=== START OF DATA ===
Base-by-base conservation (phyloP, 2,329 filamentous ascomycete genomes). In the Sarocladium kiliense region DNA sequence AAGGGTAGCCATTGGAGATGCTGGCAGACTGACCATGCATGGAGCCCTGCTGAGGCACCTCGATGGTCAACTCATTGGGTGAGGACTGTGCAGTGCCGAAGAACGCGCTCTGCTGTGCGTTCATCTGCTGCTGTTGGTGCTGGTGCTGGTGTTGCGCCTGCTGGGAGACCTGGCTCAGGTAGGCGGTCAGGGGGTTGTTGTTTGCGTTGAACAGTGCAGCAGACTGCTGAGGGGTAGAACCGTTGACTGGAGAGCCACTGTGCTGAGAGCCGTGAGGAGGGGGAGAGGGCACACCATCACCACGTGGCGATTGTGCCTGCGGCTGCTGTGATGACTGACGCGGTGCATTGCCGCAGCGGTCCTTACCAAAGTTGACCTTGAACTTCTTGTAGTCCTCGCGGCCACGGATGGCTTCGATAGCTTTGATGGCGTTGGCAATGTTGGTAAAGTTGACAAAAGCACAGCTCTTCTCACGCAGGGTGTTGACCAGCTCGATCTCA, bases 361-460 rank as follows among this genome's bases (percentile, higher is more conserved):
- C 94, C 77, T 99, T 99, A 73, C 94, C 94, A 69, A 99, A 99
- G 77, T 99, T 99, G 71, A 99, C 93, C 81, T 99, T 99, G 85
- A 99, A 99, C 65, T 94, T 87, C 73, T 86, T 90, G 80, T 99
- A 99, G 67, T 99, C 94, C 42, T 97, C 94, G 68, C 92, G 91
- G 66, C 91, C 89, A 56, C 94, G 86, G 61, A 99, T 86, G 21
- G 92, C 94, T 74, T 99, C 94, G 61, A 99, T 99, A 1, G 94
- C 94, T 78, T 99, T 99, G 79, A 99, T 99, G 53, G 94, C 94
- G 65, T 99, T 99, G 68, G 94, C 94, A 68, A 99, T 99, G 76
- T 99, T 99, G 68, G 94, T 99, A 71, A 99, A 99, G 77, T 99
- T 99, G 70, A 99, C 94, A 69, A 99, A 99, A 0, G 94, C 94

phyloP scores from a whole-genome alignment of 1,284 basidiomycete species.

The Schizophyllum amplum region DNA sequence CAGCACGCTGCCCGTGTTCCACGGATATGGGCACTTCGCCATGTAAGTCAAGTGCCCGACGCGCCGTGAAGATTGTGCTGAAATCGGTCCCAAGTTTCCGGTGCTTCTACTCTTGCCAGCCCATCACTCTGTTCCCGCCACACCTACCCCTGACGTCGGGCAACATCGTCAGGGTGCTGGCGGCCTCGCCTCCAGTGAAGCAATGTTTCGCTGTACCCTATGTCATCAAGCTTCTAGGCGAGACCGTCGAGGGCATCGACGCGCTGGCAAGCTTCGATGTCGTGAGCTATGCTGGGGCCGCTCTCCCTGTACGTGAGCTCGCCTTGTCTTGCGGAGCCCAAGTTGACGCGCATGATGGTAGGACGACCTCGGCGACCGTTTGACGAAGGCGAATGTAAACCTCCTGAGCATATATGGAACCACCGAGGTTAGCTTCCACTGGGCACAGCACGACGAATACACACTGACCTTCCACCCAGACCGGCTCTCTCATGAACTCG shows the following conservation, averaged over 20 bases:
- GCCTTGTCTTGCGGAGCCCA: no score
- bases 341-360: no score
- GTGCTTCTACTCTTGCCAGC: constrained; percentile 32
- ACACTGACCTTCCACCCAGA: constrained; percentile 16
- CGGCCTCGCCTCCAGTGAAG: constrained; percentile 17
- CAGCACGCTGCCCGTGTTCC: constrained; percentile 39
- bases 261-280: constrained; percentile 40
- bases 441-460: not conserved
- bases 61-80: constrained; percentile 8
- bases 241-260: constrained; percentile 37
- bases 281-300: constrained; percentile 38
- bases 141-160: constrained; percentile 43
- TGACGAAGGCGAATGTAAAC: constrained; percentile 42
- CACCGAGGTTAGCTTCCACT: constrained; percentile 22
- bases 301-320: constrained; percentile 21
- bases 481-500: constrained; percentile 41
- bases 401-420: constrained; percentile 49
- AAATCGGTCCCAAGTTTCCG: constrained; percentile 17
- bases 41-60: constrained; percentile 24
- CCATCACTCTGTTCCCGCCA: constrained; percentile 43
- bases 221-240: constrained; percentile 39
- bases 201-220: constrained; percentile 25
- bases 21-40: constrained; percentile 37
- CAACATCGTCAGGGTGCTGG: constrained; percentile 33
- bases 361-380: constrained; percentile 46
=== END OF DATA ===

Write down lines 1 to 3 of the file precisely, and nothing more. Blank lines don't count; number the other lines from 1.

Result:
Base-by-base conservation (phyloP, 2,329 filamentous ascomycete genomes). In the Sarocladium kiliense region DNA sequence AAGGGTAGCCATTGGAGATGCTGGCAGACTGACCATGCATGGAGCCCTGCTGAGGCACCTCGATGGTCAACTCATTGGGTGAGGACTGTGCAGTGCCGAAGAACGCGCTCTGCTGTGCGTTCATCTGCTGCTGTTGGTGCTGGTGCTGGTGTTGCGCCTGCTGGGAGACCTGGCTCAGGTAGGCGGTCAGGGGGTTGTTGTTTGCGTTGAACAGTGCAGCAGACTGCTGAGGGGTAGAACCGTTGACTGGAGAGCCACTGTGCTGAGAGCCGTGAGGAGGGGGAGAGGGCACACCATCACCACGTGGCGATTGTGCCTGCGGCTGCTGTGATGACTGACGCGGTGCATTGCCGCAGCGGTCCTTACCAAAGTTGACCTTGAACTTCTTGTAGTCCTCGCGGCCACGGATGGCTTCGATAGCTTTGATGGCGTTGGCAATGTTGGTAAAGTTGACAAAAGCACAGCTCTTCTCACGCAGGGTGTTGACCAGCTCGATCTCA, bases 361-460 rank as follows among this genome's bases (percentile, higher is more conserved):
- C 94, C 77, T 99, T 99, A 73, C 94, C 94, A 69, A 99, A 99
- G 77, T 99, T 99, G 71, A 99, C 93, C 81, T 99, T 99, G 85